Viral Twitter video shows San Jose police officer barking at a protester, ‘Shut up, b —'
In a Twitter video that hit nearly 12 million views on Monday, San Jose Police Officer Jared Yuen is shown grinning and swaying from side to side. In an apparent attempt to rouse fellow officers at a protest following the death in Minneapolis of George Floyd, he shouts, “Let’s get this [expletive].”
In the background, protesters note the officers’ frivolous behavior. “This is funny to them. They have smiles on their faces,” one says.
Another post apparently captures the 33-year-old officer barking at a demonstrator, “Shut up, bitch.” Seconds later, his team charges into a crowd. He is seen extending his projectile launcher and firing toward the protesters.
Yuen, a six-year officer at the San Jose Police Department, was put on leave Friday as a result of his comments and flippant conduct, according to the agency, and was under internal investigation, said Police Chief Eddie Garcia.
“I’m not happy with his actions. I’m sure if Jared was sitting here, he would be embarrassed as well. But I will tell you, I know Jared, and he is a good kid who made a mistake, who let his emotions get the better of him,” Garcia said at a media briefing. “He’s put his life on the line for this Police Department on many an occasion. And so we will take all of that into consideration. He will have to live with the consequences of what he did.”
But Raj Jayadev, director of social justice organization Silicon Valley De-Bug, said Yuen posed a greater risk than Garcia acknowledged. He says a police badge is practically a “state license to kill.”
“What you can’t see in the video is that there are hundreds of people right around him, and they’re mainly young people. I’m talking about high-school-aged kids,” he said. “Lives are literally at risk when you have an officer that is armed to the teeth and ready for a battle. Simply waving it off as ‘officers need to be in control of their emotions’ just seems a little bit tone-deaf,” he said.
Scores of Twitter users have likewise condemned the department for an inadequate response to Yuen’s comments. Many called on the department to fire Yuen.
User @Stephanieee_li criticized Garcia for calling “a full grown 30 something year old” officer a “kid,” saying an adult must be held responsible for his behavior. @ManeAbdallah pressed the police department to “Get this thug off our streets.”
User @CaliCruz408 tweeted at the department to recognize the atrocity of the officers’ misconduct. “Videos like this show the true nature of your men. Pay close attention to the ones trying to de-escalate with their mannerisms and to the ones ENJOYING this … Your sociopaths show themselves.”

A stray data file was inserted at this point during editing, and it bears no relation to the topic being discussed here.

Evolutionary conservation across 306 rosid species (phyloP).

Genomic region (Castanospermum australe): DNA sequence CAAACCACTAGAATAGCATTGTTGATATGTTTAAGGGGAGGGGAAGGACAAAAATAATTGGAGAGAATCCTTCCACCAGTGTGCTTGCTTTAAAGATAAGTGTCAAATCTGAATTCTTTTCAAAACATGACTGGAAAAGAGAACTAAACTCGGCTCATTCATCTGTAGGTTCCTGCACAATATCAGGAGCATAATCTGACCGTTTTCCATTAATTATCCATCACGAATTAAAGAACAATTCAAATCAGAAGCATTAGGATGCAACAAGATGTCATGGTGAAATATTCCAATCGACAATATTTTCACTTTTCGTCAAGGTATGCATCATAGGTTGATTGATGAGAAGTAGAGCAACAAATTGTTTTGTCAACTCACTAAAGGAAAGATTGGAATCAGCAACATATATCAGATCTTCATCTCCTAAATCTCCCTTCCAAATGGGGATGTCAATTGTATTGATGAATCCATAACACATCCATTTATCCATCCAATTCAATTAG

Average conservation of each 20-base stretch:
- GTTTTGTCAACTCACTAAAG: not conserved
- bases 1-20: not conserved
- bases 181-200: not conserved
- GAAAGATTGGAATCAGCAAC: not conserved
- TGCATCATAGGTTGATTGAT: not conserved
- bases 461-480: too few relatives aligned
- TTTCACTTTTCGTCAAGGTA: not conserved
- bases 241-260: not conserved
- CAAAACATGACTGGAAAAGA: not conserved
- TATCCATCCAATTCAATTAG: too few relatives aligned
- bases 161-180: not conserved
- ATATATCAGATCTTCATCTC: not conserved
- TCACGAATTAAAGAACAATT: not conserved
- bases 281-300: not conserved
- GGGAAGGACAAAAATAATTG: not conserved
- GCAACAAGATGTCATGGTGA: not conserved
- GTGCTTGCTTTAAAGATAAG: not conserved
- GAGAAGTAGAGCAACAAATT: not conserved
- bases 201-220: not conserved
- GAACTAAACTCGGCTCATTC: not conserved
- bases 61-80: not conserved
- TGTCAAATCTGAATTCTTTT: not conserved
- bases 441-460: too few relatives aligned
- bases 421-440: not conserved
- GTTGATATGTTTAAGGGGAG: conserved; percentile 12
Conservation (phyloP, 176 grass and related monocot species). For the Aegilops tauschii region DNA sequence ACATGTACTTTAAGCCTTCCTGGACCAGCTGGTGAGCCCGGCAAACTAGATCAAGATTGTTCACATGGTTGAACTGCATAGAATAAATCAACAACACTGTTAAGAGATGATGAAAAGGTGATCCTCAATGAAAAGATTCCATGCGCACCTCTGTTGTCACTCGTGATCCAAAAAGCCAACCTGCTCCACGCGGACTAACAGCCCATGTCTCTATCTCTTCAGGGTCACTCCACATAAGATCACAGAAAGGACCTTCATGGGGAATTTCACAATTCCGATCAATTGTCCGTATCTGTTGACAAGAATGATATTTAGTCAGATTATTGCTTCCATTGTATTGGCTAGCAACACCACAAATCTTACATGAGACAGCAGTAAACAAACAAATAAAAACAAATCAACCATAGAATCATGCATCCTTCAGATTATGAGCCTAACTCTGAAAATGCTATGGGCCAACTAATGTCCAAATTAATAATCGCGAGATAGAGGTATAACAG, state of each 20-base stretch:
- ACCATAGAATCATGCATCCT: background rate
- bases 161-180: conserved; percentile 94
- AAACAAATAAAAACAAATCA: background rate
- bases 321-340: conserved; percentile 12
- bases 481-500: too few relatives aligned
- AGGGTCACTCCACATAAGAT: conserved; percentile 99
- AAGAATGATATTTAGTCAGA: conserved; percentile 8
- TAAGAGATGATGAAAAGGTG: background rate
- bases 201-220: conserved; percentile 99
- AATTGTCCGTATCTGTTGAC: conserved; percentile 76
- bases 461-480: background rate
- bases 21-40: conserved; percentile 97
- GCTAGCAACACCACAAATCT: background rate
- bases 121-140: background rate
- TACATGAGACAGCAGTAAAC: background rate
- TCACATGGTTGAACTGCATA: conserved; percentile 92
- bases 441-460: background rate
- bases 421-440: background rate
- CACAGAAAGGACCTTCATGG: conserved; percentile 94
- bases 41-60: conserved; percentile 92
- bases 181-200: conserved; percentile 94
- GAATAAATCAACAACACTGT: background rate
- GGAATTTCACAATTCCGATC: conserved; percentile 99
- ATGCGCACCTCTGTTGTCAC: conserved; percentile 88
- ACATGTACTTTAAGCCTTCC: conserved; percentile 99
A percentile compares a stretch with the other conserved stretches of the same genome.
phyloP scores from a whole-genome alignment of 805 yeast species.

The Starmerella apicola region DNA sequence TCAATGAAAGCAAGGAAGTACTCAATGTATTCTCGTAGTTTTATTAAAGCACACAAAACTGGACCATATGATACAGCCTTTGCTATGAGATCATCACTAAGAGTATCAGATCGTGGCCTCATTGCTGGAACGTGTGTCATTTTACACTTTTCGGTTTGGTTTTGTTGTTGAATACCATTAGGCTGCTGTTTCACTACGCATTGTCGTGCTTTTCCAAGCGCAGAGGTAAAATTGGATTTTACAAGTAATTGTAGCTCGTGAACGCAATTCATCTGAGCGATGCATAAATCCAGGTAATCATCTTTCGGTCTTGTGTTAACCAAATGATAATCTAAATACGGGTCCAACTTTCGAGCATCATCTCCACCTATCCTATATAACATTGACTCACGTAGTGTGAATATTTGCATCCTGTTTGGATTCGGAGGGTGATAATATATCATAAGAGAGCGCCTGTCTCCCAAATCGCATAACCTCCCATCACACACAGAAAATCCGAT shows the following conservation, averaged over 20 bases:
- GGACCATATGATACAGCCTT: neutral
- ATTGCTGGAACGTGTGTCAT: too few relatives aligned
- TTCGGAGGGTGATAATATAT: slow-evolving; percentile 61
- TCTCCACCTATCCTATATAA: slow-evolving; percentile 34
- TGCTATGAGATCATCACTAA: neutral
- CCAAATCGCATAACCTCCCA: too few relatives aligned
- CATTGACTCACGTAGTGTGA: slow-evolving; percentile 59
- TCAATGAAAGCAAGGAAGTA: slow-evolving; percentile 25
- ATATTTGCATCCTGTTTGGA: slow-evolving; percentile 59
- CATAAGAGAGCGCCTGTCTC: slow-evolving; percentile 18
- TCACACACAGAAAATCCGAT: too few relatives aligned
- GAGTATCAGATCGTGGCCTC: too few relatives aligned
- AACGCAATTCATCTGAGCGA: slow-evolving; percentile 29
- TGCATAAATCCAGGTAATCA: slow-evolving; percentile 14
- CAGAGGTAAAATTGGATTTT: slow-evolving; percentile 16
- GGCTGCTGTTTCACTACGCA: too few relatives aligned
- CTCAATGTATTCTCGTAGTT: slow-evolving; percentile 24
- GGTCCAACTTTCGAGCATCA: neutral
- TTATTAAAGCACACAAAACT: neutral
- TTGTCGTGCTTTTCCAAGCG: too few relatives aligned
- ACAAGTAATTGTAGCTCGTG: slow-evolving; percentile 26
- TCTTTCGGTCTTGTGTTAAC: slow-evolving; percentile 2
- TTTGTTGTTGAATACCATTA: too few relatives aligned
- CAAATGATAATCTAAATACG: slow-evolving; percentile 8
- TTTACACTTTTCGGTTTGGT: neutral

Garcia responded to the tweets with empathy but stressed that the investigation into Yeun was standard practice for any complaint in the department.
“We’re angry as well, and we’ve made that clear. We’ve allowed peaceful protest. But we will not tolerate lawlessness.”
San Jose Mayor Sam Liccardo said he, too, was dismayed by the videos. He says an independent police auditor will fully review the circumstances.
“I found the video of Officer Yuen’s statements particularly disturbing and his conduct in sharp contrast with what was otherwise overwhelmingly admirable professionalism in our department. And in my view, that officer allowed his emotions to undermine his professional duty to the public,” Liccardo said in a statement.
But for Jayadev, there’s no leeway for the department to employ an officer with this demeanor.
“Anyone that thinks it’s appropriate for Yuen to be paid with our dollars to insult, interrogate and threaten community members, and then have the actual weaponry to act upon those threats, is not thinking,” he said.
San Jose City Council members have joined the Twitter commentary as well. For Councilman Lan Diep, Yuen’s remarks brought a national problem close to home.
“As an Asian American I feel obligated to call out the poor judgment of Jared Yuen ... during the #GeorgeFloyd protest,” he wrote. “During a national debate about systemic racism and the role of police, his provocations are not helpful. … This is a learning moment for all and I expect our SJPD to become an even better force for it.”
Raul Peralez, a City Council member and former reserve San Jose police officer, felt that the actions shown in the videos were inappropriate and humiliating.
“As someone who has worn the same patch I was embarrassed. This is exactly the kind of behavior we don’t need,” he tweeted.
Get breaking news, investigations, analysis and more signature journalism from the Los Angeles Times in your inbox.
You may occasionally receive promotional content from the Los Angeles Times.